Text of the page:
Thrilling murder mystery set in the Warsaw Ghetto
Part murder mystery and part historical fiction, Richard Zimler’s latest novel, “The Warsaw Anagrams,’’ renews the impact of the large-scale atrocities committed by the Nazis on millions of Jews by comparing them to the specific and gruesome murder of a child. Jewish folklore, anagrams, deceit, and treachery all play a part in a novel that successfully makes personal a massacre whose scope is all too easy to diminish by quoting a mostly abstract number: 6 million.
It’s late December 1941: Erik Benjamin Cohen, more apparition than man, revisits the Warsaw Ghetto where he’d been forced to live. He’s not sure why he’s returned, but Warsaw was his birthplace. There, in the ghetto, Erik discovers one man, Heniek Corben, who can see him. Heniek considers Erik an ibbur, a ghost that walks the earth as a disembodied spirit. Erik, this ibbur, ostensibly tells his story, a memoir of his life and exploits in the ghetto from late 1940 to early 1941. It’s written down by Heniek.
In September of 1940, Erik, a secular Jew and psychiatrist in his late 60s, moves from his comfortable apartment to the Warsaw Ghetto in anticipation of the Nazi order to relocate. He stays with his niece Stefa and 9-year-old grandnephew Adam. Food is scarce; children smuggle contraband and prostitute themselves; and the Nazis rape even elderly women. Soon, Adam, who’s been involved in smuggling, vanishes. Later, his body, naked and right leg severed, is discovered tangled in a barbwire fence. No one knows who’s responsible for the boy’s death, why he was killed, or why his leg was cut off. So, Erik and his lifelong friend Izzy set out to investigate the boy’s murder and to discover a reason for the mutilation.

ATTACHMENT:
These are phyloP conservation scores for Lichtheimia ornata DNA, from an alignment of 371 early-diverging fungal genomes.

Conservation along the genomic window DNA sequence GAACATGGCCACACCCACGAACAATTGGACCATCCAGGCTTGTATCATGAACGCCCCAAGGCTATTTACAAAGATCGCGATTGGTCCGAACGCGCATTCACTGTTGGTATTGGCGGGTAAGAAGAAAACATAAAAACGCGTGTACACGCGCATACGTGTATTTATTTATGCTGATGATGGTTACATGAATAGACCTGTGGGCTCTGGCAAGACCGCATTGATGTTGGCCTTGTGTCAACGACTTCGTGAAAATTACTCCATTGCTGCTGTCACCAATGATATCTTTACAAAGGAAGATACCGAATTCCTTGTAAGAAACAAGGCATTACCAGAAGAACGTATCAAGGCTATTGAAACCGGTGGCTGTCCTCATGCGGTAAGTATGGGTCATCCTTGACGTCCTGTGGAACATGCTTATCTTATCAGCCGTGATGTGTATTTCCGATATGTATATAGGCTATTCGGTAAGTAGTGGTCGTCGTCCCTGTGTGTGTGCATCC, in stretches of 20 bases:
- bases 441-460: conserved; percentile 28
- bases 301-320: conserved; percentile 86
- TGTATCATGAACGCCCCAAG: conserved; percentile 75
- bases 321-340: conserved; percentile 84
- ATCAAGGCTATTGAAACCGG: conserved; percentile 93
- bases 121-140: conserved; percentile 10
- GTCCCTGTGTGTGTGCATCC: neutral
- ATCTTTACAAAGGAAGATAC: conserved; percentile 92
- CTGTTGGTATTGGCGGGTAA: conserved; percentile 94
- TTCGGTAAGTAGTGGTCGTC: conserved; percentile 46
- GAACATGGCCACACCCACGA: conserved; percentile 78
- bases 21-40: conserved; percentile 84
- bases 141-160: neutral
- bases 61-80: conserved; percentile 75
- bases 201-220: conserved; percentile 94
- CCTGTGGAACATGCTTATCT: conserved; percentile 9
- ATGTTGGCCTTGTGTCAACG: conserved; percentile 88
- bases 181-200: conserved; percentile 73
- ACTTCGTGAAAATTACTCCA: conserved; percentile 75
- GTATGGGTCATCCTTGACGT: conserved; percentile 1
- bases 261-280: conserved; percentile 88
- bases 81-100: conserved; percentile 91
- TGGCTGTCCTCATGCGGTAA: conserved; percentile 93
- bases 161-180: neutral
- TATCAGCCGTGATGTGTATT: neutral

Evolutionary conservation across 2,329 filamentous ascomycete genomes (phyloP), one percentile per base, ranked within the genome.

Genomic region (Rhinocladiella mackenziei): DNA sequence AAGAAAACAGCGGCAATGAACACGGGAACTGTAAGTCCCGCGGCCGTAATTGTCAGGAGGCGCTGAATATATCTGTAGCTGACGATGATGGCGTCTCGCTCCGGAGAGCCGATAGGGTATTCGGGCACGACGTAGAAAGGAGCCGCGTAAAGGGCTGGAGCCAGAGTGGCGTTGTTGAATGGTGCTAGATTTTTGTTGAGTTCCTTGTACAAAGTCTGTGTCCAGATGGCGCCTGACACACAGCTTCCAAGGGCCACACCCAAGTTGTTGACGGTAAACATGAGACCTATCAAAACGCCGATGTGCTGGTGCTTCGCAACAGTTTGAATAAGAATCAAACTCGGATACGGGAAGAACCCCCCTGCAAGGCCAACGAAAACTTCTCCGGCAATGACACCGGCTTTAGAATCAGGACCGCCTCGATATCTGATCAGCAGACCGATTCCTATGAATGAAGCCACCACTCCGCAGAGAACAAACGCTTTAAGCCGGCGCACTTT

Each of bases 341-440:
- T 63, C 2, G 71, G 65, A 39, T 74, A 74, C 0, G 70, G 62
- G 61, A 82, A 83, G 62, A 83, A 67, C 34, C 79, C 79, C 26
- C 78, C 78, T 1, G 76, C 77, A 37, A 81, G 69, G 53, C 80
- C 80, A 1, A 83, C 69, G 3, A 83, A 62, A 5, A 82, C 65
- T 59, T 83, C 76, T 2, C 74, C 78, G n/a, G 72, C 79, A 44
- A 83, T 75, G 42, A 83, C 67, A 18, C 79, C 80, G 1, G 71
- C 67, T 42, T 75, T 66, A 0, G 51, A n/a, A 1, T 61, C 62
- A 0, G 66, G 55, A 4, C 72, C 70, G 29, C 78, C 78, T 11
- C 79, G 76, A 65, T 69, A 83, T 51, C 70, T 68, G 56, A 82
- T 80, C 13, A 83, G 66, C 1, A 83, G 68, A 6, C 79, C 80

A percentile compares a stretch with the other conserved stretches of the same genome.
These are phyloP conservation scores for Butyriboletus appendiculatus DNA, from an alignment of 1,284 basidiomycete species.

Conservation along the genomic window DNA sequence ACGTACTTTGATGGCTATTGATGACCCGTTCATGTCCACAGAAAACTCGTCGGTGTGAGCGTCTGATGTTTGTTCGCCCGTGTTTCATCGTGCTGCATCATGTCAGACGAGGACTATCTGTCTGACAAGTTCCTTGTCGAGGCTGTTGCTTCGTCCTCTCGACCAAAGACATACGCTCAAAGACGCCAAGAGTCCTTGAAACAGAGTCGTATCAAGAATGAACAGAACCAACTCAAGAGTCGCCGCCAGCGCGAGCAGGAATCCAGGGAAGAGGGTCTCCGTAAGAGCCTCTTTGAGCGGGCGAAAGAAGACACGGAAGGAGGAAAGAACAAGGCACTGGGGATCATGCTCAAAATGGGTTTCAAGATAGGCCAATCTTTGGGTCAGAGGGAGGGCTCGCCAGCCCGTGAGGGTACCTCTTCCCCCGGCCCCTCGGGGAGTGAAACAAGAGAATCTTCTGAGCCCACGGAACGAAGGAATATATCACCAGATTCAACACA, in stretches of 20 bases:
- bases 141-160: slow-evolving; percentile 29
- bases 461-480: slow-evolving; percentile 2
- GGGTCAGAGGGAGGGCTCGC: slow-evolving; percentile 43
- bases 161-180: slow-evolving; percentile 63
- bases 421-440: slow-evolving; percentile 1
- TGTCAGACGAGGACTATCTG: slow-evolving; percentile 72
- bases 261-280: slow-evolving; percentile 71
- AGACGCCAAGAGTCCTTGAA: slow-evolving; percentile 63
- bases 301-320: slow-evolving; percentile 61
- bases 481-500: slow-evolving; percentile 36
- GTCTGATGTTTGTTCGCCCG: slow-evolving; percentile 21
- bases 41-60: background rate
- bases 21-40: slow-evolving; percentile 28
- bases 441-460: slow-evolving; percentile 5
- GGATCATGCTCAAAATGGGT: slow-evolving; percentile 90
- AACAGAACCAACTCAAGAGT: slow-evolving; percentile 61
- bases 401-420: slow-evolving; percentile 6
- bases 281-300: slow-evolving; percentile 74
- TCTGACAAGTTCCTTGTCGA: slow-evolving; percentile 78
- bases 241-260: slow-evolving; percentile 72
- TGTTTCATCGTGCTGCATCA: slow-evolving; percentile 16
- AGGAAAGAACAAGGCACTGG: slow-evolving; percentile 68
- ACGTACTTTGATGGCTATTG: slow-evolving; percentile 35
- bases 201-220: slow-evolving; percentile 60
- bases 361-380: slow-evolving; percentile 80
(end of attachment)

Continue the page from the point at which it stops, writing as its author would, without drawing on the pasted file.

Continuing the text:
The investigation often takes them outside the ghetto’s borders. They uncover murders of similarly mutilated children and suspect everyone: Nazis, Jews, Polish collaborators, apathetic Christians, or a conspiracy thereof. The mother of a murdered and mutilated girl thinks the children’s parts are being used to create a golem, a magical creature, “[t]o protect us.’’ The investigation is hindered by the Nazis, and the ghetto’s Jewish officials provide little help. Soon, though, Erik and Izzy make progress. They learn from the Resistance to use anagrams for places and names - a way for Jews to shield their communications from the Germans. Erik starts to believe names have a certain power to alter destiny and that anagrams provide a way of “[r]earranging things to fit the new world we’re living in.’’
Zimler has cleverly created a novel whose story is really Heniek’s - his name and that of his alter ego Erik are anagrams. Heniek is religious and superstitious; Erik is pragmatic and claims he’s an atheist, though he suffers bouts of religiosity and superstition. In almost every major scene, Zimler not only demonstrates linkage between the slaughter of Jews and Adam’s murder but he explicitly states the connection: “Adam’s death and the fate of all Jews [are] linked.’’
Zimler’s a good writer who maintains his story’s suspense but prevents it from devolving into a commonplace page-turner. The novel has some weak spots, though. One scene unfortunately comes across as melodrama when our sexagenarian heroes are saved from the Gestapo by a strong, middle-age woman with a spade. There are a few stylistic errors and anachronisms that a good editor should’ve caught, too.
Still, “Anagrams’’ is a thrilling and solemn story that depicts evil in a realistic way, despite the metafictional trappings. It portrays Nazis as murderers who “wanted to sever all holiness from the world,’’ a generally apathetic world that needs reminding of the existence and danger of human malevolence.